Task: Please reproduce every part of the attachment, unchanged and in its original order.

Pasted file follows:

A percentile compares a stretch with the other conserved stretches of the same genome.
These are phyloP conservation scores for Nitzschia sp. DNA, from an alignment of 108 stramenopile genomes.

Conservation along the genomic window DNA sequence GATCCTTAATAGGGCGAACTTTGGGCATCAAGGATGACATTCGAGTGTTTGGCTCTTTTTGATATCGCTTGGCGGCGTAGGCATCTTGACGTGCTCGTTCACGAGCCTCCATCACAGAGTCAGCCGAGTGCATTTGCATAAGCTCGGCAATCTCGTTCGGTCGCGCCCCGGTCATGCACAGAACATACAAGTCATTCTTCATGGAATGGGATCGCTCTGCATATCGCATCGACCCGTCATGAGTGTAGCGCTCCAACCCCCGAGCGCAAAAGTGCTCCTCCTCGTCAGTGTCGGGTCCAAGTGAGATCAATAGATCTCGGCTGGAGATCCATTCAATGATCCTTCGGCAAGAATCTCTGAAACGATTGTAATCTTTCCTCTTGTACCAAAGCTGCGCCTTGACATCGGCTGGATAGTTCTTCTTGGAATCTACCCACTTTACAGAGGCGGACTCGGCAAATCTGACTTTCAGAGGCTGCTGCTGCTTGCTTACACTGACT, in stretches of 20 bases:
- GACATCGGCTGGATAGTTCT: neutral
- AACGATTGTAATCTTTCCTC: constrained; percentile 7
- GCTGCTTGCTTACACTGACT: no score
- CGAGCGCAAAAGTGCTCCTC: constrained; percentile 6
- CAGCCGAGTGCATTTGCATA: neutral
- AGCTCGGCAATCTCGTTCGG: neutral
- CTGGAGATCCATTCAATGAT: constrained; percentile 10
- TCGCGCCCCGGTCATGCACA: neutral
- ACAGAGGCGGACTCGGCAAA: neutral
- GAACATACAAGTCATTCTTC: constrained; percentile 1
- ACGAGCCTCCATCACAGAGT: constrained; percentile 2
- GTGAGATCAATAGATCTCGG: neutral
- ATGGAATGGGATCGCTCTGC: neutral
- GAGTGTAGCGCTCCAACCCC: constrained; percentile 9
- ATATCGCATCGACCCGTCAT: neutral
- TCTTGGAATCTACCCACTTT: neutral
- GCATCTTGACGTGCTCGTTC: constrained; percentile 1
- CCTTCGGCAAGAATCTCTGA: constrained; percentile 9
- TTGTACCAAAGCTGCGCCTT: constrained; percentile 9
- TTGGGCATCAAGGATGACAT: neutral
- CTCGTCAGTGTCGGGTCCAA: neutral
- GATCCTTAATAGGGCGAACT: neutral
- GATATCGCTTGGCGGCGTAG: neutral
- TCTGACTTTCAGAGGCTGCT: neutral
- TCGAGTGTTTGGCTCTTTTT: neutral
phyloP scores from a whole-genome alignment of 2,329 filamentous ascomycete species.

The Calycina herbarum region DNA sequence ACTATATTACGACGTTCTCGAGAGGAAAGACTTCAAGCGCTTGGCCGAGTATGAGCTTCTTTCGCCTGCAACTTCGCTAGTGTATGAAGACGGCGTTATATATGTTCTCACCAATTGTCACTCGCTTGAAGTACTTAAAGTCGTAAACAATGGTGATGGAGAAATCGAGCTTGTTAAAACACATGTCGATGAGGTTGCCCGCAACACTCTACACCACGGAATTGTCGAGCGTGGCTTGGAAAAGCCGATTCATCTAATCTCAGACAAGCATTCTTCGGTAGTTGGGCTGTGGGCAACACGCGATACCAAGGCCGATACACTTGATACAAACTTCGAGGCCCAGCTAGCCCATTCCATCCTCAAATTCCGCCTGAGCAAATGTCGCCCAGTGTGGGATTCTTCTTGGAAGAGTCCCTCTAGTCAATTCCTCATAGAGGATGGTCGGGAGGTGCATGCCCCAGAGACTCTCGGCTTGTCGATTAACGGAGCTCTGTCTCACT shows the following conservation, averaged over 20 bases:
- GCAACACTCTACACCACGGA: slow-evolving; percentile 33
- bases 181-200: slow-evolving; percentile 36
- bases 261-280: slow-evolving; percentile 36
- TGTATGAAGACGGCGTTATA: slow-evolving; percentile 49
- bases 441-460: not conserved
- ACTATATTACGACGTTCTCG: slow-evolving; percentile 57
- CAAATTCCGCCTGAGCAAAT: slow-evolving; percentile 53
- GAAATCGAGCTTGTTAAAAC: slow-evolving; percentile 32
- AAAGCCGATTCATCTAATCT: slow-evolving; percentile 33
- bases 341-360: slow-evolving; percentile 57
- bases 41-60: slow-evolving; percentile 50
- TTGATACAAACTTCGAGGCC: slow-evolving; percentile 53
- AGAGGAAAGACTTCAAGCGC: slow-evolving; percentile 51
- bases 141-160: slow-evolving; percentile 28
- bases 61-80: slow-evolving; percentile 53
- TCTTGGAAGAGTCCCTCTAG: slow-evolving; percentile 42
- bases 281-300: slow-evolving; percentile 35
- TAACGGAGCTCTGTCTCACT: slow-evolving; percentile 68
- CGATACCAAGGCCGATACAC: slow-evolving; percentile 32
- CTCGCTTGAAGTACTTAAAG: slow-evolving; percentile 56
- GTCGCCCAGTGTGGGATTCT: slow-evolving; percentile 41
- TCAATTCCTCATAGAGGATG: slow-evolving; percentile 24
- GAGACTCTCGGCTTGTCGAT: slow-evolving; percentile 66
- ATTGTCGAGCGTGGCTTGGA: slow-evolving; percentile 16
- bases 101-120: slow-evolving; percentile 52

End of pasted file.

A percentile compares a stretch with the other conserved stretches of the same genome.
These are phyloP conservation scores for Nitzschia sp. DNA, from an alignment of 108 stramenopile genomes.

Conservation along the genomic window DNA sequence GATCCTTAATAGGGCGAACTTTGGGCATCAAGGATGACATTCGAGTGTTTGGCTCTTTTTGATATCGCTTGGCGGCGTAGGCATCTTGACGTGCTCGTTCACGAGCCTCCATCACAGAGTCAGCCGAGTGCATTTGCATAAGCTCGGCAATCTCGTTCGGTCGCGCCCCGGTCATGCACAGAACATACAAGTCATTCTTCATGGAATGGGATCGCTCTGCATATCGCATCGACCCGTCATGAGTGTAGCGCTCCAACCCCCGAGCGCAAAAGTGCTCCTCCTCGTCAGTGTCGGGTCCAAGTGAGATCAATAGATCTCGGCTGGAGATCCATTCAATGATCCTTCGGCAAGAATCTCTGAAACGATTGTAATCTTTCCTCTTGTACCAAAGCTGCGCCTTGACATCGGCTGGATAGTTCTTCTTGGAATCTACCCACTTTACAGAGGCGGACTCGGCAAATCTGACTTTCAGAGGCTGCTGCTGCTTGCTTACACTGACT, in stretches of 20 bases:
- GACATCGGCTGGATAGTTCT: neutral
- AACGATTGTAATCTTTCCTC: constrained; percentile 7
- GCTGCTTGCTTACACTGACT: no score
- CGAGCGCAAAAGTGCTCCTC: constrained; percentile 6
- CAGCCGAGTGCATTTGCATA: neutral
- AGCTCGGCAATCTCGTTCGG: neutral
- CTGGAGATCCATTCAATGAT: constrained; percentile 10
- TCGCGCCCCGGTCATGCACA: neutral
- ACAGAGGCGGACTCGGCAAA: neutral
- GAACATACAAGTCATTCTTC: constrained; percentile 1
- ACGAGCCTCCATCACAGAGT: constrained; percentile 2
- GTGAGATCAATAGATCTCGG: neutral
- ATGGAATGGGATCGCTCTGC: neutral
- GAGTGTAGCGCTCCAACCCC: constrained; percentile 9
- ATATCGCATCGACCCGTCAT: neutral
- TCTTGGAATCTACCCACTTT: neutral
- GCATCTTGACGTGCTCGTTC: constrained; percentile 1
- CCTTCGGCAAGAATCTCTGA: constrained; percentile 9
- TTGTACCAAAGCTGCGCCTT: constrained; percentile 9
- TTGGGCATCAAGGATGACAT: neutral
- CTCGTCAGTGTCGGGTCCAA: neutral
- GATCCTTAATAGGGCGAACT: neutral
- GATATCGCTTGGCGGCGTAG: neutral
- TCTGACTTTCAGAGGCTGCT: neutral
- TCGAGTGTTTGGCTCTTTTT: neutral
phyloP scores from a whole-genome alignment of 2,329 filamentous ascomycete species.

The Calycina herbarum region DNA sequence ACTATATTACGACGTTCTCGAGAGGAAAGACTTCAAGCGCTTGGCCGAGTATGAGCTTCTTTCGCCTGCAACTTCGCTAGTGTATGAAGACGGCGTTATATATGTTCTCACCAATTGTCACTCGCTTGAAGTACTTAAAGTCGTAAACAATGGTGATGGAGAAATCGAGCTTGTTAAAACACATGTCGATGAGGTTGCCCGCAACACTCTACACCACGGAATTGTCGAGCGTGGCTTGGAAAAGCCGATTCATCTAATCTCAGACAAGCATTCTTCGGTAGTTGGGCTGTGGGCAACACGCGATACCAAGGCCGATACACTTGATACAAACTTCGAGGCCCAGCTAGCCCATTCCATCCTCAAATTCCGCCTGAGCAAATGTCGCCCAGTGTGGGATTCTTCTTGGAAGAGTCCCTCTAGTCAATTCCTCATAGAGGATGGTCGGGAGGTGCATGCCCCAGAGACTCTCGGCTTGTCGATTAACGGAGCTCTGTCTCACT shows the following conservation, averaged over 20 bases:
- GCAACACTCTACACCACGGA: slow-evolving; percentile 33
- bases 181-200: slow-evolving; percentile 36
- bases 261-280: slow-evolving; percentile 36
- TGTATGAAGACGGCGTTATA: slow-evolving; percentile 49
- bases 441-460: not conserved
- ACTATATTACGACGTTCTCG: slow-evolving; percentile 57
- CAAATTCCGCCTGAGCAAAT: slow-evolving; percentile 53
- GAAATCGAGCTTGTTAAAAC: slow-evolving; percentile 32
- AAAGCCGATTCATCTAATCT: slow-evolving; percentile 33
- bases 341-360: slow-evolving; percentile 57
- bases 41-60: slow-evolving; percentile 50
- TTGATACAAACTTCGAGGCC: slow-evolving; percentile 53
- AGAGGAAAGACTTCAAGCGC: slow-evolving; percentile 51
- bases 141-160: slow-evolving; percentile 28
- bases 61-80: slow-evolving; percentile 53
- TCTTGGAAGAGTCCCTCTAG: slow-evolving; percentile 42
- bases 281-300: slow-evolving; percentile 35
- TAACGGAGCTCTGTCTCACT: slow-evolving; percentile 68
- CGATACCAAGGCCGATACAC: slow-evolving; percentile 32
- CTCGCTTGAAGTACTTAAAG: slow-evolving; percentile 56
- GTCGCCCAGTGTGGGATTCT: slow-evolving; percentile 41
- TCAATTCCTCATAGAGGATG: slow-evolving; percentile 24
- GAGACTCTCGGCTTGTCGAT: slow-evolving; percentile 66
- ATTGTCGAGCGTGGCTTGGA: slow-evolving; percentile 16
- bases 101-120: slow-evolving; percentile 52